Revisiting bond yields and returns
Upon being asked “How did you go bankrupt?”, Ernest Hemingway’s character Mike Campbell replied “Gradually, and then suddenly”. His answer aptly summarises what has happened in the global bond markets, and particularly the US Treasurys market, since the election of Donald Trump.
To put things in perspective, it took the US 10Y Treasury yield almost three years to fall from 3 per cent to 1.36 per cent, and just four months to jump up 100 bps.
Over the past several years, many market participants held on to the belief that developed markets’ government bonds are a safe asset class regardless of price. The search for income pushed global bond yields to historical lows and pushed investors further out the yield curve.
The flawed worldview that underpinned this belief was that not only would rates be stuck lower for longer, but also any rise in inflation expectations (and hence bond yields) would be so gradual that any given bond investor could “get out before everyone else rushed for the exits”.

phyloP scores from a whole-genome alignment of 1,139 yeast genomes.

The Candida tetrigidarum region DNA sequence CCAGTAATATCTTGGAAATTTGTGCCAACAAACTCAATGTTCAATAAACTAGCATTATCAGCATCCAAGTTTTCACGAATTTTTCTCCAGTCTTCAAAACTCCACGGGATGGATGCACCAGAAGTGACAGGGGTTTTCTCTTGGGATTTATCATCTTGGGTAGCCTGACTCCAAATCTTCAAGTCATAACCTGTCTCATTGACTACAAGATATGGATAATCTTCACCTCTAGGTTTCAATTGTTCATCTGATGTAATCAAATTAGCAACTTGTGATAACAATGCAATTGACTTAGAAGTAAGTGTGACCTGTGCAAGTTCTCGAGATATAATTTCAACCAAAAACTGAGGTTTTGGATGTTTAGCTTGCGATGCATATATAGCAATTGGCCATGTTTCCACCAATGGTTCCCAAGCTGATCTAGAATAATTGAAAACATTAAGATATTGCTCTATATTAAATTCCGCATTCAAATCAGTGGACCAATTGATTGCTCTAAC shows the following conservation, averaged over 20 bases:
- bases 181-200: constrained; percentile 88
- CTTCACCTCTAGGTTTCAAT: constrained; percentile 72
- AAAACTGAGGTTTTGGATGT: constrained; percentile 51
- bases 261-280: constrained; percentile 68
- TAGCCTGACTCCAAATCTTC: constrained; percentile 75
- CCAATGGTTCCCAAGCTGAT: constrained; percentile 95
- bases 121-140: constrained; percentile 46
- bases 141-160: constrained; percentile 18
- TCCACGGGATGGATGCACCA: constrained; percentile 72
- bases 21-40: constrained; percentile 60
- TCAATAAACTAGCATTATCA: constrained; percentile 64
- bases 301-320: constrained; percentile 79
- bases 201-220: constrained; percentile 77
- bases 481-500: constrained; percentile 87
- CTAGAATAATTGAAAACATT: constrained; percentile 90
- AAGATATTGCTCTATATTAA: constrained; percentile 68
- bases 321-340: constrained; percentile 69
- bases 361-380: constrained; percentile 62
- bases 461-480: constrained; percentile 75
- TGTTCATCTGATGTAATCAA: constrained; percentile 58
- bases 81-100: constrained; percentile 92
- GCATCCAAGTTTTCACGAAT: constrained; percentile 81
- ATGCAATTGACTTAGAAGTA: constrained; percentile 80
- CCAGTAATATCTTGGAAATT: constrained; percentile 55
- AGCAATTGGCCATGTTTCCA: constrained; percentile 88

We have consistently warned that when sentiment turns, asset prices can move quickly. This is true for all financial assets, and government bonds are no exception. Since Trump’s “surprise” election win, many investors have unfortunately discovered that instead of picking up pennies in front of a steam roller, they had been picking up pennies in a dark train tunnel.
Given these developments, I thought it would be a good time to revisit an article I penned back in July, in which I quantified the spectrum of hypothetical losses for government bonds should yields rise (either gradually or suddenly). Fast forward four months, and bond yields have risen dramatically. The table below shows the yields and prices of various government bonds with 2 and 30 year maturities, as at 25 July and 29 November.
As one can see, short duration bonds that were yielding not much above (or indeed less than) zero did not experience a material change in price. However, had a yield investor bought a US 30Y Treasury for its relatively attractive yield back in July, he or she would have lost 13 per cent in the four months to November, or a 34 per cent annualised loss, for what is supposed to be a “safe” asset. To add insult to injury, the investor does not even enjoy the higher 2.98 per cent yield!